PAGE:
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EVERYTHING I NEEDED TO KNOW I LEARNED

The busyness of learning The room teemed with activity. A group of students sat on the floor, bent over layouts, arguing about the way a photo was cropped. Another group worked on survey questions while an editor sat with a shy staffer, helping her formulate the right questions to ask about the volleyball season. “You have to talk to them conversationally,” he said. “People aren’t going to just ‘give you a quote’,” he coached. Copy editors poured over stories, writing questions in the margins. Design editors debated how a design allowed for more coverage although the story looked shorter. “We’re using a font with a smaller xheight and we’re decreasing the point size

to 9 points. We’ll get the same amount of story in less space,” she argued. “Well, I do like the subheads in the story. You’re right. It will reduce the need for as much transition and increase readership,” he finally agreed. Photographers stood over the light table examining a contact sheet. “This one’s perfect. It tells the essence of the story. You can see the tears running down the coach’s face as he hugs Jennifer. It is the perfect picture for saying ‘we won state’,” he said. Lesson one: Learning doesn’t take place in nice neat little rows. Journalism rooms look like chaos. Everyone, or at least every group, is working on a different project although all of them are working toward the same goal: a great publication. They want one that will reflect their school, their lives, their goals. They want one that reflects their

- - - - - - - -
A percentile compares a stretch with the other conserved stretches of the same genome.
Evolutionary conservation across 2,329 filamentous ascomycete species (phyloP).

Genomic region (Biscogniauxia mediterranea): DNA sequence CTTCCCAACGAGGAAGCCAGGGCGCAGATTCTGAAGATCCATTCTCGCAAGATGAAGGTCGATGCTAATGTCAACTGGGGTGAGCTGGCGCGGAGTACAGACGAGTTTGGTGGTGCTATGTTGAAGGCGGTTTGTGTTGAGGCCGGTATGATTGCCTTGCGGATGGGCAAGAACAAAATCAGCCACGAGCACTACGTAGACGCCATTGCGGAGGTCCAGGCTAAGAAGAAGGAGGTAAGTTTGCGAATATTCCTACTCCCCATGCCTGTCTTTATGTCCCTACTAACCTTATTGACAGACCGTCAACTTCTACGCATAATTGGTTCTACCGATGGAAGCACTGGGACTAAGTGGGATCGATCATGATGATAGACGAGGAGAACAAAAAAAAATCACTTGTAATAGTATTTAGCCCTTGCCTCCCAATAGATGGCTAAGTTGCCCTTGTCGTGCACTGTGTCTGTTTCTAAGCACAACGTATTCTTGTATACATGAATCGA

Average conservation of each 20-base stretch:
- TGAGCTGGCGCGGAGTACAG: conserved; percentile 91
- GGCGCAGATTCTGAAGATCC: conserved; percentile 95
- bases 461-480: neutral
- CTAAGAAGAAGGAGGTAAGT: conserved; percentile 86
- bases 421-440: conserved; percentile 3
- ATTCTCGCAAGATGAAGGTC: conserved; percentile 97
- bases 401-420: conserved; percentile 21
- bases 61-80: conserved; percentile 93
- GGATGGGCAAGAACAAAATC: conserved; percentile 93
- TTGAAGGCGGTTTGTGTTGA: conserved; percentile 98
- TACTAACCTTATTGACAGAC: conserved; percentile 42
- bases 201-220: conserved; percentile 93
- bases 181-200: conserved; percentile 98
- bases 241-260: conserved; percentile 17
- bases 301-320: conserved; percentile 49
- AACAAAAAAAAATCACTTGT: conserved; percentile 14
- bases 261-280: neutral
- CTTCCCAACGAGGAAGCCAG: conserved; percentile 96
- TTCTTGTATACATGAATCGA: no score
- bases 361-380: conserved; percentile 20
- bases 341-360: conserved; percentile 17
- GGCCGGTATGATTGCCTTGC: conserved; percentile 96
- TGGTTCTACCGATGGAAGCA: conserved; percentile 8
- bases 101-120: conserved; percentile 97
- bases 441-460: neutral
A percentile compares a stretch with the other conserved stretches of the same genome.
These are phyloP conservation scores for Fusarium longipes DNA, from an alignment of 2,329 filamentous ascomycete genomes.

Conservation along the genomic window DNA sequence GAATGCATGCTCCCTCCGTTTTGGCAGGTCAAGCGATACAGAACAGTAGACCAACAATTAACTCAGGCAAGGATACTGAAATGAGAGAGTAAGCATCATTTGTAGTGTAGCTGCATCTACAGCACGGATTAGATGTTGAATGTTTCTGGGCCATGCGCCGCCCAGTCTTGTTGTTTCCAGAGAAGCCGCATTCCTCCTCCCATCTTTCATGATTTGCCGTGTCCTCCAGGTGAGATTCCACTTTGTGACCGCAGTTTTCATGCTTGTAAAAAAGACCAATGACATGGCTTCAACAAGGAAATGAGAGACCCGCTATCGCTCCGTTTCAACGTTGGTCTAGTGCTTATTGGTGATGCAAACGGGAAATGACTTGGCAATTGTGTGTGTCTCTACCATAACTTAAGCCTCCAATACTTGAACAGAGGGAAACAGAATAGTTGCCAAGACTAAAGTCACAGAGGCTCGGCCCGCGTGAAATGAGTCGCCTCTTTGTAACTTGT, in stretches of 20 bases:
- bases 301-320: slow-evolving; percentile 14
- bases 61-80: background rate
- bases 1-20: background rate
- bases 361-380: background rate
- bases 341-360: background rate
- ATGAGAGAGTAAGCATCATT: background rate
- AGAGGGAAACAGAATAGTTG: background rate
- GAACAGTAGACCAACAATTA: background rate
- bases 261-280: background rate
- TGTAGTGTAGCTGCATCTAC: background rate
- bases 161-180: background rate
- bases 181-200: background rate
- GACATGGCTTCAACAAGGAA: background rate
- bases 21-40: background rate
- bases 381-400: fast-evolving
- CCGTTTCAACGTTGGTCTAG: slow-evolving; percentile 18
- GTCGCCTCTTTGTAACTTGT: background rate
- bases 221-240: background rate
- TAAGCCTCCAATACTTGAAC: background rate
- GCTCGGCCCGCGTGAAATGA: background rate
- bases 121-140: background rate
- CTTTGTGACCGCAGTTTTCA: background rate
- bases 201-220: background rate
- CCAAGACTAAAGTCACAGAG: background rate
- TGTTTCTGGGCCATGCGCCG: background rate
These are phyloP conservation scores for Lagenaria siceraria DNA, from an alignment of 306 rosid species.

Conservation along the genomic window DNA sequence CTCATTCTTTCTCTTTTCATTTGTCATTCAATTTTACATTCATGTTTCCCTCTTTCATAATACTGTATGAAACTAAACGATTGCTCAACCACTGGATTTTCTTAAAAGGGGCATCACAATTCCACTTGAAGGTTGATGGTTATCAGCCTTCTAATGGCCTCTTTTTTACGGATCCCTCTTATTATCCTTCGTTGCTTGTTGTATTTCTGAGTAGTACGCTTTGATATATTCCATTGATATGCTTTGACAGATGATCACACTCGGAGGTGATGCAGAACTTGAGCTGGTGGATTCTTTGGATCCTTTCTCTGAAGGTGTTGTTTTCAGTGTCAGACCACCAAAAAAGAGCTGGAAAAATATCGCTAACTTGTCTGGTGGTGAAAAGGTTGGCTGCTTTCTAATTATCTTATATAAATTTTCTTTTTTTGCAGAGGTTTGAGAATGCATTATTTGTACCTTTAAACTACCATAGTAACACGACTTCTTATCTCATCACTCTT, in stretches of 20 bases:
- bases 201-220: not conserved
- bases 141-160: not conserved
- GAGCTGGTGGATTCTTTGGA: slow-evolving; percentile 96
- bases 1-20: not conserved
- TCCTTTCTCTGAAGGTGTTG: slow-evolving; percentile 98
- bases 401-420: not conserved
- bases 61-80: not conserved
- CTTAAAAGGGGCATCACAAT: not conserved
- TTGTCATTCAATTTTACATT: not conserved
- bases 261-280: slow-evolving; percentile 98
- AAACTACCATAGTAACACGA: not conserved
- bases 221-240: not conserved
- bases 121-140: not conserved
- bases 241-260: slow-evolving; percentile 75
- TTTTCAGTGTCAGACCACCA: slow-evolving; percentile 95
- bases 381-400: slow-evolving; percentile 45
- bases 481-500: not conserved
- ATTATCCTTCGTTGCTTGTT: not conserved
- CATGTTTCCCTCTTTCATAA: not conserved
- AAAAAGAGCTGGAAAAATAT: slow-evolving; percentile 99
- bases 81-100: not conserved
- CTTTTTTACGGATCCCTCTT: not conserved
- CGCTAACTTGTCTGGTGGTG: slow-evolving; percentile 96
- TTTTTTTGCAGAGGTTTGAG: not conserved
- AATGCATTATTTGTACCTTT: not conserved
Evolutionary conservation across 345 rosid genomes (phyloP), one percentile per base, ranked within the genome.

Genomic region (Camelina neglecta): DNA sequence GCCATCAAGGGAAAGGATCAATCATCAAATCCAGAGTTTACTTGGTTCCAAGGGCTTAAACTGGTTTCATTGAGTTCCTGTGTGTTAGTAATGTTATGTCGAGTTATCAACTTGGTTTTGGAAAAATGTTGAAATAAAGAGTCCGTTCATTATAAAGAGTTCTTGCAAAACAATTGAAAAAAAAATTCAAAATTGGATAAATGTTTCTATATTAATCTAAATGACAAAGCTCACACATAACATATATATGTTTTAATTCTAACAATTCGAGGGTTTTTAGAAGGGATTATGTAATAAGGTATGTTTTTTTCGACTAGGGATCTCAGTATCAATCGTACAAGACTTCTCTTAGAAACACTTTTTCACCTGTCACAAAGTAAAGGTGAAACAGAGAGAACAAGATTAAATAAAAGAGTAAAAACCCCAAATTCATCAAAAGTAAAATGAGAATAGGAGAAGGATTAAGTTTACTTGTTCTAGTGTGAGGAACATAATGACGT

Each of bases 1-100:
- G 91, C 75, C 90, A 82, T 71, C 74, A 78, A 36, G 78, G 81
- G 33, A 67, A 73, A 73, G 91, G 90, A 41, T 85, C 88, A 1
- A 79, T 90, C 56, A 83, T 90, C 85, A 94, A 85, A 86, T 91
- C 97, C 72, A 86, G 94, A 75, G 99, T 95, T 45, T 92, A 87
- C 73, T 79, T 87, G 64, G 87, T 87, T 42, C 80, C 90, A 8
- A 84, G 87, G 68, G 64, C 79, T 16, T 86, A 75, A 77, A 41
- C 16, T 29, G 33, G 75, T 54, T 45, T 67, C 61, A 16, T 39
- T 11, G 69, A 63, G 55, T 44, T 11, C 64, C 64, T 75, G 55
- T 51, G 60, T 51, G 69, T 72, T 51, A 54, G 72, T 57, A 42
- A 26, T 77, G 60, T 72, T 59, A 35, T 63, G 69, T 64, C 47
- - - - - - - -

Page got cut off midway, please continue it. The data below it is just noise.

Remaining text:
personalities, their strengths. But out of that chaos, if one listens, comes brilliance. Molds get broken. New thoughts are formed. “That’s the way we’ve always done it” gives way to “let’s look at it from another angle.” Sometimes it’s scary because journalism students question and look for answers—the truth and new ways of doing things. ■

By Judy Babb ■  Artwork by Kevin Necessary 8 • Communication: Journalism Education Today

Summer 1999

Advising Publications  

Everything I needed to know, I learned advising publications by Judy Babb.

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